For years, I’ve been charmed by Scandinavia. I love the languages, the people always seemed beautiful and last but certainly not least: the scenery is amazing. We’ve been to Norway on our first trip, in the west of the country, but decided to do something different in 2010. Going to the polar circle, a mythical border between warm and ice cold, and even crossing it, seemed like a crazy idea when we first thought of it.

Itinerary: Brussels – Oslo – Trondheim – Bodo – Moskenes – A – Reine – Ramberg – Moskenes – Bodo – Trondheim – Oslo – Brussels


We thought we would need special clothes, buy special camping gear, and who knows what else, but all that turned out to be false. We were also drawn to the concept of the Midnight Sun, which occurs there in the summer: the sun actually never went down when we were there. When we finally googled ‘Lofoten’, we were sold: we’re definitely going there. I spent months setting up the perfect route, planning every little piece of the way to see the most beautiful places of the region in a limited amount of time. We had 13 days of spare time, minus the days we would spend traveling, that left about 10 days of Lofoten-goodness. I’ll skip the boring ‘getting there’-part, since that’s different for every single one of you, but maybe a quick recap: plane (Brussels-Oslo), train (Oslo-Trondheim), more train (Trondheim-Bodo) and boat (Bodo-Moskenes). We spent a lot of time traveling all across Norway by train, a route I can only recommend, even from a train Norway looks amazing.


Day One: We spent most of day one on the ferry to the Lofoten (about 4 hours), but quickly after arriving we decided we couldn’t just hang around in the village of Moskenes, we wanted to hike after a day and a half of sitting in planes, trains and boats. We hiked the small way from Moskenes to A and spent the night there at the camping of the village. The camping is at the edge of a cliff, so a beautiful place to put up our tents and take a shower after the long journey. We spent the rest of the evening planning a hike the day after.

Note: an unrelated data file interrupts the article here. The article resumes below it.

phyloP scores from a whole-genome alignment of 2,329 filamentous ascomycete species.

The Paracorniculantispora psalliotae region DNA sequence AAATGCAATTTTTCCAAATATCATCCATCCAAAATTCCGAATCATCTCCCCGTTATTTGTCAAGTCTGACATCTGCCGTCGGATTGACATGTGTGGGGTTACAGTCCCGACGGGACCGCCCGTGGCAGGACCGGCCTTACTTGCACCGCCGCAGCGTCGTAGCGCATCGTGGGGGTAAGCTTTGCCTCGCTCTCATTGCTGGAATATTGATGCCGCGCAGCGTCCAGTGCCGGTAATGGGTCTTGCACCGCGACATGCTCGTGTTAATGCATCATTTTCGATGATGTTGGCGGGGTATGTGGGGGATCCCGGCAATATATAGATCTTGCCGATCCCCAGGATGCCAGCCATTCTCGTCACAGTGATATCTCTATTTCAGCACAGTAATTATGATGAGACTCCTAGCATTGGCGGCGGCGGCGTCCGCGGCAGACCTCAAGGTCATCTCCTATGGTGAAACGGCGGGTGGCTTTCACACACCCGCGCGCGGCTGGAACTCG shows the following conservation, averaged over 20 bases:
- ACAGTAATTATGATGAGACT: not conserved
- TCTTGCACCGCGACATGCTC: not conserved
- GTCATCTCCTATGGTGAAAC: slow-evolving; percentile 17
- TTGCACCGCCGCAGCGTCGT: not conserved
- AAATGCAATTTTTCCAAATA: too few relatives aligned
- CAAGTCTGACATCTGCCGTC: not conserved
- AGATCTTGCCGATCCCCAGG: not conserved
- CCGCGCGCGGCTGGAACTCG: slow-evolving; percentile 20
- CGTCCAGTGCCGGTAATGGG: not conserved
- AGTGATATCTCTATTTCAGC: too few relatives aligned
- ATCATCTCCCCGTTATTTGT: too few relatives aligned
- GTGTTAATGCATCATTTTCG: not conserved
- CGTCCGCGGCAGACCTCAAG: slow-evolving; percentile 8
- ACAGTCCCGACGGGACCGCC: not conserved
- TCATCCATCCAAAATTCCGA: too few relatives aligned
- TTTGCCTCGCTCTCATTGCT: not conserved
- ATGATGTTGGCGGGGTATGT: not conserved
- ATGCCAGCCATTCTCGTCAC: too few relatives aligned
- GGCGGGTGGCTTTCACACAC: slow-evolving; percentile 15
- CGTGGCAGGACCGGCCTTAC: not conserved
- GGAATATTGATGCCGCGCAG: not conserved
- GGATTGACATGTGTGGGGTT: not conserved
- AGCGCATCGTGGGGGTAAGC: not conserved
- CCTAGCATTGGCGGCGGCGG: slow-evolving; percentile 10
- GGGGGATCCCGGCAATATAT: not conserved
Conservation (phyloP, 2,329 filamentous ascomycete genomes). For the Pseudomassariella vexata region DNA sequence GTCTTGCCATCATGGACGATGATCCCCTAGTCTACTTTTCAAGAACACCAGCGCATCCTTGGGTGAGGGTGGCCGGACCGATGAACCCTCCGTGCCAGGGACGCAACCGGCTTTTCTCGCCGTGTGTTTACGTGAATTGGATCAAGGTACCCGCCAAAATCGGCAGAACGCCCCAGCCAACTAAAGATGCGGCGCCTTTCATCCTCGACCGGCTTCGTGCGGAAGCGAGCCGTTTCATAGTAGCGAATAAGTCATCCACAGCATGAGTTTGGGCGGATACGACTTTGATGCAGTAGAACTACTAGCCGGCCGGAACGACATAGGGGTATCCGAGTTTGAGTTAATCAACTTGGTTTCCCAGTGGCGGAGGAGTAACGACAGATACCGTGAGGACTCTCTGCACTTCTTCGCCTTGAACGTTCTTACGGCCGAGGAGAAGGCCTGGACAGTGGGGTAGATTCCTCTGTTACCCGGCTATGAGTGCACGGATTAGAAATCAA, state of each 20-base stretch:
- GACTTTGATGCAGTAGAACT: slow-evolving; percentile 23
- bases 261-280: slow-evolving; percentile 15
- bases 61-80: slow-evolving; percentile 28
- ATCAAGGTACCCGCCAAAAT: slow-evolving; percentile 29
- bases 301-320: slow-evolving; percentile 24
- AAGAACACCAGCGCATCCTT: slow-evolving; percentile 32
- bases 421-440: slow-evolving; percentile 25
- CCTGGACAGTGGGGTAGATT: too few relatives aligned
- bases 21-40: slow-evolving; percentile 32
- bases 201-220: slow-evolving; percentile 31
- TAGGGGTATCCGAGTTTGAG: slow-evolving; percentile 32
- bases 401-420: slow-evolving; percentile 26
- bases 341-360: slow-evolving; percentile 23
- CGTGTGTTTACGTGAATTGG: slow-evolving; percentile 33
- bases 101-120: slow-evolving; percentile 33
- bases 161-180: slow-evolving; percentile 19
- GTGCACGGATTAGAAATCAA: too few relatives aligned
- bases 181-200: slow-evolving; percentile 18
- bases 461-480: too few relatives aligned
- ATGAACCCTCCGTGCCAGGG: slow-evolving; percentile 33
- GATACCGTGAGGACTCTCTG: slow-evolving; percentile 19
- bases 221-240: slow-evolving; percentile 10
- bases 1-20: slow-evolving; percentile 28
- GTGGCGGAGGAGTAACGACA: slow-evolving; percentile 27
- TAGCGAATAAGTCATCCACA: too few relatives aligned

Day Two: We took a hike along the lake Agvatnet, which is the lake of A. The hike was a little disappointing, but mostly because of the weather that stopped us from getting to higher ground and get a decent look on the place. It was also nearly impossible to go around the lake, so we had to trail back to the camping ground. In good weather, I think this hiking route is worth your while, but definitely not one of the highlights of our trip. We hiked back to our tents (Norway is incredibly safe, our tents remained untouched on every camping ground in the region) and washed our muddy pants in a small pond at the camping grounds.


Lofoten2010_208camping spot in Reine

Day Three: On day three, I woke up excited. We planned a bus ride (yes, we didn’t hike, mostly because it’s nearly impossible to get from one village to another without hiking along the busy main road of the island) from A to Reine, one of the most beautiful villages in the region. Once we got there I was pretty sure this was one of the most beautiful villages in the world even (but I only realized it when I saw it from above, more about that later). We arrived in the centre of the village, where we went to the little store for groceries and had a nice picknick on the town square. We asked the locals for good camping spots and everyone was very helpful. We ended up in the single best camping spot I ever had, so I can only advise you to ask the locals every time you’re looking for a place to sleep! Once we arrived there and put up camp, the day was mostly over and we just enjoyed the view from our tents…

Day Four: We planned our hike up the Reinebriggen, a mountain with spectacular view (we already saw when googling the place, couldn’t wait to get there ourselves), but the weather ruined our plans. We ended up spending our day in the tent, reading every page of the magazines we had with us and trying to cook in terrible weather conditions. Our camping spot was on the side of a little island, smack in the middle of a Norwegian Fjord, which is pretty bad when the wind picks up. Nothing exciting to tell you about day four.


Day Five: On the fifth day, we were lucky. We woke up to the brightest sun we could imagine and actually got to spend the morning in our T-shirts outside (a rare occasion above the polar circle). We gathered our things, especially a camera, and started the hike back to the village and to the Reinebriggen mountain. We walked along side the E10, the main road of the Lofoten, passed the road that led to the centre of the village, and just before the tunnel in the direction of Moskenes, we noticed a big, white arrow pointing to a small road running alongside the tunnel. That’s were the trail to the Reinebriggen starts. From there on, you can’t really get lost. The trail just leads all the way up along the backside of the mountain, only to reveal it’s bittersweet goodness when you reach the top. Words can’t even express the beauty of that view, I believe even the pictures we took barely do it justice. It was most definitely one the best experiences in my life so far and I enjoyed every second. After having lunch on the top, we backtrailed on our way down and went back to the centre of the village, to enjoy the sun with the locals.